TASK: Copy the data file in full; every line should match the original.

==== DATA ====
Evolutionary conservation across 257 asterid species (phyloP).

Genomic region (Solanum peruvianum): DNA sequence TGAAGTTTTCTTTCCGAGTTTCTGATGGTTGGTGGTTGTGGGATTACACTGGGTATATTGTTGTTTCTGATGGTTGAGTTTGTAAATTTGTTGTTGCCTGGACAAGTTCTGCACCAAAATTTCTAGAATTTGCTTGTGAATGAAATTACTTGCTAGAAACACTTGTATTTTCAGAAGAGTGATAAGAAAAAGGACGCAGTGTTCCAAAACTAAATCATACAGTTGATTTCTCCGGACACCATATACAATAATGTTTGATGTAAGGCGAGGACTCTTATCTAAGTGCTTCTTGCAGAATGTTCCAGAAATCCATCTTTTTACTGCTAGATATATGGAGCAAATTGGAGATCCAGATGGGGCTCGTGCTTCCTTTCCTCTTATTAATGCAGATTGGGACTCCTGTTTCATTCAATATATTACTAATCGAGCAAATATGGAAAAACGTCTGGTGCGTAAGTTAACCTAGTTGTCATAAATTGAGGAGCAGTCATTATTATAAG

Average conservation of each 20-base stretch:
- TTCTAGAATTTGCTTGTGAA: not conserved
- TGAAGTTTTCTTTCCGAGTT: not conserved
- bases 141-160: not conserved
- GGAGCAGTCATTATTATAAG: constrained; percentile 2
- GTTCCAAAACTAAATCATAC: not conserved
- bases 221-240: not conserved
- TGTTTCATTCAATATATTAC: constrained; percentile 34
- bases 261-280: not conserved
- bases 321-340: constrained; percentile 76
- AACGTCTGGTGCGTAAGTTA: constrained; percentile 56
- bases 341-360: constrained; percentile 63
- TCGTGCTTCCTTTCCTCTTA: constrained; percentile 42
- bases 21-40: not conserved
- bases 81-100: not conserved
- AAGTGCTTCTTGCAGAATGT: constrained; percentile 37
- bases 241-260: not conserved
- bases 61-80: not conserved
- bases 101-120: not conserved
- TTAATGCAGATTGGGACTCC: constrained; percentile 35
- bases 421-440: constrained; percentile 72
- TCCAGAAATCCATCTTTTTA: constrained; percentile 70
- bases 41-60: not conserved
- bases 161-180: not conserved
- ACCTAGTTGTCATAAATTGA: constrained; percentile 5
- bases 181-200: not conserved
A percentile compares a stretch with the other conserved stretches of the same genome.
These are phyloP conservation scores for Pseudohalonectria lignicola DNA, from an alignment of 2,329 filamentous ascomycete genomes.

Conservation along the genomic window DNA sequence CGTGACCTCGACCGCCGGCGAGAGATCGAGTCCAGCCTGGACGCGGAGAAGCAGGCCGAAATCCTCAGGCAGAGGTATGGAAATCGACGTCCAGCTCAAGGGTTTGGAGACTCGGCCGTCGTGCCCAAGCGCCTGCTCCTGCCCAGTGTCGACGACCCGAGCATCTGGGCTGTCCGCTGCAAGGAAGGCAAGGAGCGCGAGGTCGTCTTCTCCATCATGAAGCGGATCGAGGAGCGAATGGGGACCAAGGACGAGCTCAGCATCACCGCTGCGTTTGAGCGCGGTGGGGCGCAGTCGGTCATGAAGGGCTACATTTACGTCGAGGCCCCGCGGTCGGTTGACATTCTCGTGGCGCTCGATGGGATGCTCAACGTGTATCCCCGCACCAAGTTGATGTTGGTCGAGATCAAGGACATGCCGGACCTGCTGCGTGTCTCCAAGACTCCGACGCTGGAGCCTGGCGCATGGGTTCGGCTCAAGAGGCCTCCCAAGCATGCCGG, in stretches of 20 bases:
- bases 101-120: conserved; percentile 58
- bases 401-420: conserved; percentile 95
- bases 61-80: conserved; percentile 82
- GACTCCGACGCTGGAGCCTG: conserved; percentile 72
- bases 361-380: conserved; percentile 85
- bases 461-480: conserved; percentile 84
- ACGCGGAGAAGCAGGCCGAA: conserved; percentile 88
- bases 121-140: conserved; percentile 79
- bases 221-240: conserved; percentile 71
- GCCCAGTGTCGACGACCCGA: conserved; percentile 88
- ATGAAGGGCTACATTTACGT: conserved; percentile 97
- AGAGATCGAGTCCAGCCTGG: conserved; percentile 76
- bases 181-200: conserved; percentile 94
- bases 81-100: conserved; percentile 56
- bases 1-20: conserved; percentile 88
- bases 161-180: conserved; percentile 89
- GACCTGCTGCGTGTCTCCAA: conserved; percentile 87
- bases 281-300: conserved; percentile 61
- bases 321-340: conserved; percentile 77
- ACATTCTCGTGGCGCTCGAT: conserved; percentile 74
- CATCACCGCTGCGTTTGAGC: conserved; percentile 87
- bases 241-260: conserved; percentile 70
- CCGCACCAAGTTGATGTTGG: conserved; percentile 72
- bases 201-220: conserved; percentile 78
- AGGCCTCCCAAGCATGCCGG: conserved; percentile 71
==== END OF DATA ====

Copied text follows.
Evolutionary conservation across 257 asterid species (phyloP).

Genomic region (Solanum peruvianum): DNA sequence TGAAGTTTTCTTTCCGAGTTTCTGATGGTTGGTGGTTGTGGGATTACACTGGGTATATTGTTGTTTCTGATGGTTGAGTTTGTAAATTTGTTGTTGCCTGGACAAGTTCTGCACCAAAATTTCTAGAATTTGCTTGTGAATGAAATTACTTGCTAGAAACACTTGTATTTTCAGAAGAGTGATAAGAAAAAGGACGCAGTGTTCCAAAACTAAATCATACAGTTGATTTCTCCGGACACCATATACAATAATGTTTGATGTAAGGCGAGGACTCTTATCTAAGTGCTTCTTGCAGAATGTTCCAGAAATCCATCTTTTTACTGCTAGATATATGGAGCAAATTGGAGATCCAGATGGGGCTCGTGCTTCCTTTCCTCTTATTAATGCAGATTGGGACTCCTGTTTCATTCAATATATTACTAATCGAGCAAATATGGAAAAACGTCTGGTGCGTAAGTTAACCTAGTTGTCATAAATTGAGGAGCAGTCATTATTATAAG

Average conservation of each 20-base stretch:
- TTCTAGAATTTGCTTGTGAA: not conserved
- TGAAGTTTTCTTTCCGAGTT: not conserved
- bases 141-160: not conserved
- GGAGCAGTCATTATTATAAG: constrained; percentile 2
- GTTCCAAAACTAAATCATAC: not conserved
- bases 221-240: not conserved
- TGTTTCATTCAATATATTAC: constrained; percentile 34
- bases 261-280: not conserved
- bases 321-340: constrained; percentile 76
- AACGTCTGGTGCGTAAGTTA: constrained; percentile 56
- bases 341-360: constrained; percentile 63
- TCGTGCTTCCTTTCCTCTTA: constrained; percentile 42
- bases 21-40: not conserved
- bases 81-100: not conserved
- AAGTGCTTCTTGCAGAATGT: constrained; percentile 37
- bases 241-260: not conserved
- bases 61-80: not conserved
- bases 101-120: not conserved
- TTAATGCAGATTGGGACTCC: constrained; percentile 35
- bases 421-440: constrained; percentile 72
- TCCAGAAATCCATCTTTTTA: constrained; percentile 70
- bases 41-60: not conserved
- bases 161-180: not conserved
- ACCTAGTTGTCATAAATTGA: constrained; percentile 5
- bases 181-200: not conserved
A percentile compares a stretch with the other conserved stretches of the same genome.
These are phyloP conservation scores for Pseudohalonectria lignicola DNA, from an alignment of 2,329 filamentous ascomycete genomes.

Conservation along the genomic window DNA sequence CGTGACCTCGACCGCCGGCGAGAGATCGAGTCCAGCCTGGACGCGGAGAAGCAGGCCGAAATCCTCAGGCAGAGGTATGGAAATCGACGTCCAGCTCAAGGGTTTGGAGACTCGGCCGTCGTGCCCAAGCGCCTGCTCCTGCCCAGTGTCGACGACCCGAGCATCTGGGCTGTCCGCTGCAAGGAAGGCAAGGAGCGCGAGGTCGTCTTCTCCATCATGAAGCGGATCGAGGAGCGAATGGGGACCAAGGACGAGCTCAGCATCACCGCTGCGTTTGAGCGCGGTGGGGCGCAGTCGGTCATGAAGGGCTACATTTACGTCGAGGCCCCGCGGTCGGTTGACATTCTCGTGGCGCTCGATGGGATGCTCAACGTGTATCCCCGCACCAAGTTGATGTTGGTCGAGATCAAGGACATGCCGGACCTGCTGCGTGTCTCCAAGACTCCGACGCTGGAGCCTGGCGCATGGGTTCGGCTCAAGAGGCCTCCCAAGCATGCCGG, in stretches of 20 bases:
- bases 101-120: conserved; percentile 58
- bases 401-420: conserved; percentile 95
- bases 61-80: conserved; percentile 82
- GACTCCGACGCTGGAGCCTG: conserved; percentile 72
- bases 361-380: conserved; percentile 85
- bases 461-480: conserved; percentile 84
- ACGCGGAGAAGCAGGCCGAA: conserved; percentile 88
- bases 121-140: conserved; percentile 79
- bases 221-240: conserved; percentile 71
- GCCCAGTGTCGACGACCCGA: conserved; percentile 88
- ATGAAGGGCTACATTTACGT: conserved; percentile 97
- AGAGATCGAGTCCAGCCTGG: conserved; percentile 76
- bases 181-200: conserved; percentile 94
- bases 81-100: conserved; percentile 56
- bases 1-20: conserved; percentile 88
- bases 161-180: conserved; percentile 89
- GACCTGCTGCGTGTCTCCAA: conserved; percentile 87
- bases 281-300: conserved; percentile 61
- bases 321-340: conserved; percentile 77
- ACATTCTCGTGGCGCTCGAT: conserved; percentile 74
- CATCACCGCTGCGTTTGAGC: conserved; percentile 87
- bases 241-260: conserved; percentile 70
- CCGCACCAAGTTGATGTTGG: conserved; percentile 72
- bases 201-220: conserved; percentile 78
- AGGCCTCCCAAGCATGCCGG: conserved; percentile 71